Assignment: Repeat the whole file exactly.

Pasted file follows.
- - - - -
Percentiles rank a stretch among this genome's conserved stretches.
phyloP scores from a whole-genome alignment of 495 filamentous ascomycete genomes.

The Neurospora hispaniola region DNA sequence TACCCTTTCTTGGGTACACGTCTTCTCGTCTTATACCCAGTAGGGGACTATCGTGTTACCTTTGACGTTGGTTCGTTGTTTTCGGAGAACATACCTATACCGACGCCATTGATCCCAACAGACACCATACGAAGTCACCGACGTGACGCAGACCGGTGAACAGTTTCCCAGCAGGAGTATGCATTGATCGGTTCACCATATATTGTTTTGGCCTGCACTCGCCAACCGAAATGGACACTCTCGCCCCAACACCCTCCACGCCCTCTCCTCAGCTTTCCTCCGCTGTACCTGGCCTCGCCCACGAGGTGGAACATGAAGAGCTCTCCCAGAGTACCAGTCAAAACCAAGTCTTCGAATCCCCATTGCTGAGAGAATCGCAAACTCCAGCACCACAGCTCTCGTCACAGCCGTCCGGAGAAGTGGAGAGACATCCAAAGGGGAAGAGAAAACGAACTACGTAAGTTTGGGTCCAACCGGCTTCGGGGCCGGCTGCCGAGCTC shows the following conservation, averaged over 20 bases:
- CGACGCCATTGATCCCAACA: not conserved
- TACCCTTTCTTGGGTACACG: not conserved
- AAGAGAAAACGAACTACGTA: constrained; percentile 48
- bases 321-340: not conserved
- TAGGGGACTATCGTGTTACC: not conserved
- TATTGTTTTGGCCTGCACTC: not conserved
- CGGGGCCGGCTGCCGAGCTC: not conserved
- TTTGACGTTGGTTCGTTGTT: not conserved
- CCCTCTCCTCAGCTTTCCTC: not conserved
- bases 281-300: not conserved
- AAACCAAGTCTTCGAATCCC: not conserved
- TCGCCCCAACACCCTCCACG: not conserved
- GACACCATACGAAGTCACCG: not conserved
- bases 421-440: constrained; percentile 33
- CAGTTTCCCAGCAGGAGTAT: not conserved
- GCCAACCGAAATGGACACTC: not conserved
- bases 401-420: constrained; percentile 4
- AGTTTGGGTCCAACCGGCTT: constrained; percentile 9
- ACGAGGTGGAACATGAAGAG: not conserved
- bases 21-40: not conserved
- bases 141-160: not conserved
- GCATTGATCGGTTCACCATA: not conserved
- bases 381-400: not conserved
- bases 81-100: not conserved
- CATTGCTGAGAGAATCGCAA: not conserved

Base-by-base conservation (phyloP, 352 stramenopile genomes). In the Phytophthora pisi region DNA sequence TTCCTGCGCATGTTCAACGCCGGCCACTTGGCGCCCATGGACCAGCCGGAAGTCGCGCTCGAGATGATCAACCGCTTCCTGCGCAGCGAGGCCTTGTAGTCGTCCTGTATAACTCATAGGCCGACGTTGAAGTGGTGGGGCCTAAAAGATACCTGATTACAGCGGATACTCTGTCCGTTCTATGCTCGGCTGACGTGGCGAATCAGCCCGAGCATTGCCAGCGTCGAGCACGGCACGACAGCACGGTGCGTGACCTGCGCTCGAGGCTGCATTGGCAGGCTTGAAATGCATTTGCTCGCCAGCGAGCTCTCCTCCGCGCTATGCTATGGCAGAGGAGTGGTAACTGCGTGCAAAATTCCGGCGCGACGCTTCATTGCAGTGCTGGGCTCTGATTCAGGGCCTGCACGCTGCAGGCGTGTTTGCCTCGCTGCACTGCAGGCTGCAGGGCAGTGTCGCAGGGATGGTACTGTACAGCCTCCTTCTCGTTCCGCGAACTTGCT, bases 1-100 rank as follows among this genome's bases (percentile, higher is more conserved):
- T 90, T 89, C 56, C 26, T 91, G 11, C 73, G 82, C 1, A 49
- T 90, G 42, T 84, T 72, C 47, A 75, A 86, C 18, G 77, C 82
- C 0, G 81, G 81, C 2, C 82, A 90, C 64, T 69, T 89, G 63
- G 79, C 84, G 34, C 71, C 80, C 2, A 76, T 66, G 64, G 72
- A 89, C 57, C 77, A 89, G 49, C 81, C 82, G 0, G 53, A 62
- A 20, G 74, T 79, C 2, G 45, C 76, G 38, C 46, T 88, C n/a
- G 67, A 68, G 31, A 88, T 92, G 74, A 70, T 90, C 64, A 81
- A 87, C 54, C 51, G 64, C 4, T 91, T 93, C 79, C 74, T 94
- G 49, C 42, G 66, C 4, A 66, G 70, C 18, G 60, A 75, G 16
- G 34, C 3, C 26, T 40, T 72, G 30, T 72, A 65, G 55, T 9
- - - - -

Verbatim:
Percentiles rank a stretch among this genome's conserved stretches.
phyloP scores from a whole-genome alignment of 495 filamentous ascomycete genomes.

The Neurospora hispaniola region DNA sequence TACCCTTTCTTGGGTACACGTCTTCTCGTCTTATACCCAGTAGGGGACTATCGTGTTACCTTTGACGTTGGTTCGTTGTTTTCGGAGAACATACCTATACCGACGCCATTGATCCCAACAGACACCATACGAAGTCACCGACGTGACGCAGACCGGTGAACAGTTTCCCAGCAGGAGTATGCATTGATCGGTTCACCATATATTGTTTTGGCCTGCACTCGCCAACCGAAATGGACACTCTCGCCCCAACACCCTCCACGCCCTCTCCTCAGCTTTCCTCCGCTGTACCTGGCCTCGCCCACGAGGTGGAACATGAAGAGCTCTCCCAGAGTACCAGTCAAAACCAAGTCTTCGAATCCCCATTGCTGAGAGAATCGCAAACTCCAGCACCACAGCTCTCGTCACAGCCGTCCGGAGAAGTGGAGAGACATCCAAAGGGGAAGAGAAAACGAACTACGTAAGTTTGGGTCCAACCGGCTTCGGGGCCGGCTGCCGAGCTC shows the following conservation, averaged over 20 bases:
- CGACGCCATTGATCCCAACA: not conserved
- TACCCTTTCTTGGGTACACG: not conserved
- AAGAGAAAACGAACTACGTA: constrained; percentile 48
- bases 321-340: not conserved
- TAGGGGACTATCGTGTTACC: not conserved
- TATTGTTTTGGCCTGCACTC: not conserved
- CGGGGCCGGCTGCCGAGCTC: not conserved
- TTTGACGTTGGTTCGTTGTT: not conserved
- CCCTCTCCTCAGCTTTCCTC: not conserved
- bases 281-300: not conserved
- AAACCAAGTCTTCGAATCCC: not conserved
- TCGCCCCAACACCCTCCACG: not conserved
- GACACCATACGAAGTCACCG: not conserved
- bases 421-440: constrained; percentile 33
- CAGTTTCCCAGCAGGAGTAT: not conserved
- GCCAACCGAAATGGACACTC: not conserved
- bases 401-420: constrained; percentile 4
- AGTTTGGGTCCAACCGGCTT: constrained; percentile 9
- ACGAGGTGGAACATGAAGAG: not conserved
- bases 21-40: not conserved
- bases 141-160: not conserved
- GCATTGATCGGTTCACCATA: not conserved
- bases 381-400: not conserved
- bases 81-100: not conserved
- CATTGCTGAGAGAATCGCAA: not conserved

Base-by-base conservation (phyloP, 352 stramenopile genomes). In the Phytophthora pisi region DNA sequence TTCCTGCGCATGTTCAACGCCGGCCACTTGGCGCCCATGGACCAGCCGGAAGTCGCGCTCGAGATGATCAACCGCTTCCTGCGCAGCGAGGCCTTGTAGTCGTCCTGTATAACTCATAGGCCGACGTTGAAGTGGTGGGGCCTAAAAGATACCTGATTACAGCGGATACTCTGTCCGTTCTATGCTCGGCTGACGTGGCGAATCAGCCCGAGCATTGCCAGCGTCGAGCACGGCACGACAGCACGGTGCGTGACCTGCGCTCGAGGCTGCATTGGCAGGCTTGAAATGCATTTGCTCGCCAGCGAGCTCTCCTCCGCGCTATGCTATGGCAGAGGAGTGGTAACTGCGTGCAAAATTCCGGCGCGACGCTTCATTGCAGTGCTGGGCTCTGATTCAGGGCCTGCACGCTGCAGGCGTGTTTGCCTCGCTGCACTGCAGGCTGCAGGGCAGTGTCGCAGGGATGGTACTGTACAGCCTCCTTCTCGTTCCGCGAACTTGCT, bases 1-100 rank as follows among this genome's bases (percentile, higher is more conserved):
- T 90, T 89, C 56, C 26, T 91, G 11, C 73, G 82, C 1, A 49
- T 90, G 42, T 84, T 72, C 47, A 75, A 86, C 18, G 77, C 82
- C 0, G 81, G 81, C 2, C 82, A 90, C 64, T 69, T 89, G 63
- G 79, C 84, G 34, C 71, C 80, C 2, A 76, T 66, G 64, G 72
- A 89, C 57, C 77, A 89, G 49, C 81, C 82, G 0, G 53, A 62
- A 20, G 74, T 79, C 2, G 45, C 76, G 38, C 46, T 88, C n/a
- G 67, A 68, G 31, A 88, T 92, G 74, A 70, T 90, C 64, A 81
- A 87, C 54, C 51, G 64, C 4, T 91, T 93, C 79, C 74, T 94
- G 49, C 42, G 66, C 4, A 66, G 70, C 18, G 60, A 75, G 16
- G 34, C 3, C 26, T 40, T 72, G 30, T 72, A 65, G 55, T 9